COMPOSITION AND EXCIPIENTS
Each capsule of Lansostom 15 contains 15 mg lansoprazole (as Delayed Release Pellets).
Each capsule of Lansostom 30 contains 30 mg lansoprazole (as Delayed Release Pellets).
Lansoprazole is a gastric proton pump inhibitor. It inhibits the final stage of gastric acid formation by inhibiting the activity of H /K ATPase of the parietal cell in the stomach. The inhibition is dose- dependent and reversible, and the effect applies to both basal and stimulated secretion of gastric acid. Lansoprazole is concentrated in the parietal cells and becomes active in their acidic environment, whereupon it reacts with the sulphydryl group of the H /K ATPase causing inhibition of the enzyme activity.
Lansoprazole is a racemate of two active enantiomers that are biotransformed into the active form in the acidic environment of the parietal cells. As lansoprazole is rapidly inactivated by gastric acid, it is administered orally in enteric-coated form(s) for systemic absorption.
Absorption and distribution: Lansoprazole exhibits high (80-90%) bioavailability with a single dose. Peak plasma levels occur within 1.5 to 2.0 hours. Intake of food slows the absorption rate of lansoprazole and reduces the bioavailability by about 50%. The plasma protein binding is 97%.
Biotransformation and elimination: Lansoprazole is extensively metabolised by the liver and the metabolites are excreted by both the renal and biliary route. The metabolism of lansoprazole is mainly catalysed by the enzyme CYP2C19. The enzyme CYP3A4 also contributes to the metabolism. The plasma elimination half-life ranges from 1 to 2 hours following single or multiple doses in healthy subjects. There is no evidence of accumulation following multiple doses in healthy subjects. Sulphone, sulphide and 5-hydroxyl derivatives of lansoprazole have been identified in plasma. These metabolites have very little or no antisecretory activity.
• Treatment of duodenal and gastric ulcer.
• Treatment of reflux oesophagitis.
• Prophylaxis of reflux oesophagitis.
• Eradication of Helicobacter pylori (H. pylori) concurrently given with appropriate antibiotic therapy treatment for H. pyloriassociated ulcers.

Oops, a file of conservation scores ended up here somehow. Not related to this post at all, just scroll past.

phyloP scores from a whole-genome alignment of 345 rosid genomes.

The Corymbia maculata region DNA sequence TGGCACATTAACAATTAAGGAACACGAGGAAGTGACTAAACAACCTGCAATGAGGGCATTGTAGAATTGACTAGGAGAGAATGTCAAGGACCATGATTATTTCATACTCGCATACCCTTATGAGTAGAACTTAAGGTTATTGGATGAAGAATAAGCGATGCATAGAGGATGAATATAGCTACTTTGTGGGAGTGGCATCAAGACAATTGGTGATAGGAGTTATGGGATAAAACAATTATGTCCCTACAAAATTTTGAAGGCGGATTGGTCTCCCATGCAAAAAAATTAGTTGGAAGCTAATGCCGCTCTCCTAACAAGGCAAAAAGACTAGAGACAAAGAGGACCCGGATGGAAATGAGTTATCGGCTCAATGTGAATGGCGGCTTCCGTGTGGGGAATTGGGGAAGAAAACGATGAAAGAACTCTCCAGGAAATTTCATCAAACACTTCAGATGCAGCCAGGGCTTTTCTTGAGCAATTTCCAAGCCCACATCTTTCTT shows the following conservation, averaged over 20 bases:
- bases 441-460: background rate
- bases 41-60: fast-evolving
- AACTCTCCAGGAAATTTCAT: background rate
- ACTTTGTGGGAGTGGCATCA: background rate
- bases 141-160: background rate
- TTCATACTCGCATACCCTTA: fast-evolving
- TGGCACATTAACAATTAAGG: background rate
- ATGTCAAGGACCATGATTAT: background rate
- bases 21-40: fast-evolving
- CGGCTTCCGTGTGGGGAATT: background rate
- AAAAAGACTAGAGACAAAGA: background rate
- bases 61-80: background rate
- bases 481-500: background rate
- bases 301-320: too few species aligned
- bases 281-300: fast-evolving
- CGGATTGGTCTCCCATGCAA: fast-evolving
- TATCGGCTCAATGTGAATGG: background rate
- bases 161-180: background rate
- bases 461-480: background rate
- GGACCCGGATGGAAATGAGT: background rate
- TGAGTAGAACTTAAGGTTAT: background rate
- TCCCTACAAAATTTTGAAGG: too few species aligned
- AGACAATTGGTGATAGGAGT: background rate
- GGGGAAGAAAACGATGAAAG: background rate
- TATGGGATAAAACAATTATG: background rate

• Treatment of NSAID-associated benign gastric and duodenal ulcers in patients requiring continued NSAID treatment.
• Prophylaxis of NSAID-associated gastric ulcers and duodenal ulcers in patients at risk requiring continued therapy.
• Symptomatic gastroesophageal reflux disease.
• Zollinger-Ellison syndrome.
Hypersensitivity to the active substance or to any of the excipients.
Lansoprazole should not be administered with atazanavir.
WARNINGS AND PRECAUTIONS
In common with other anti-ulcer therapies, the possibility of malignant gastric tumour should be excluded when treating a gastric ulcer with lansoprazole because lansoprazole can mask the symptoms and delay the diagnosis.
Lansoprazole should be used with caution in patients with moderate and severe hepatic dysfunction.
Decreased gastric acidity due to lansoprazole might be expected to increase gastric counts of bacteria normally present in the gastrointestinal tract. Treatment with lansoprazole may lead to a slightly increased risk of gastrointestinal infections such as Salmonella and Campylobacter.
In patients suffering from gastro-duodenal ulcers, the possibility of H. pylori infection as an etiological factor should be considered.
If lansoprazole is used in combination with antibiotics for eradication therapy of H. pylori, then the instructions for the use of these antibiotics should also be followed.
Because of limited safety data for patients on maintenance treatment for longer than 1 year, regular review of the treatment and a thorough risk/benefit assessment should regularly be performed in these patients.
Very rarely cases of colitis have been reported in patients taking lansoprazole. Therefore in the case of severe and/or persistent diarrhoea, discontinuation of therapy should be considered.
The treatment for the prevention of peptic ulceration of patient in need of continuous NSAID treatment should be restricted to high risk patients (e.g. previous gastrointestinal bleeding, perforation or ulcer, advanced age, concomitant use of medication known to increase the likelihood of upper GI adverse events [e.g. corticosteroids or anticoagulants], the presence of a serious co-morbidity factor or the prolonged use of NSAID maximum recommended doses).
Proton pump inhibitors, especially if used in high doses and over long durations (>1 year), may modestly increase the risk of hip, wrist and spine fracture, predominantly in the elderly or in presence of other recognised risk factors. Observational studies suggest that proton pump inhibitors may increase the overall risk of fracture by 10 – 40%. Some of this increase maybe due to other risk factors. Patients at risk of osteoporosis should receive care according to current clinical guidelines and they should have an adequate intake of vitamin D and calcium.
Severe hypomagnesaemia has been reported in patients treated with PPIs like lansoprazole for at least three months, and in most cases for a year. Serious manifestations of hypomagnesaemia such as fatigue, tetany, delirium, convulsions,dizziness and ventricular arrhythmia can occur but they may begin insidiously and be overlooked. In most affected patients,hypomagnesaemia improved after magnesium replacement and discontinuation the treatment.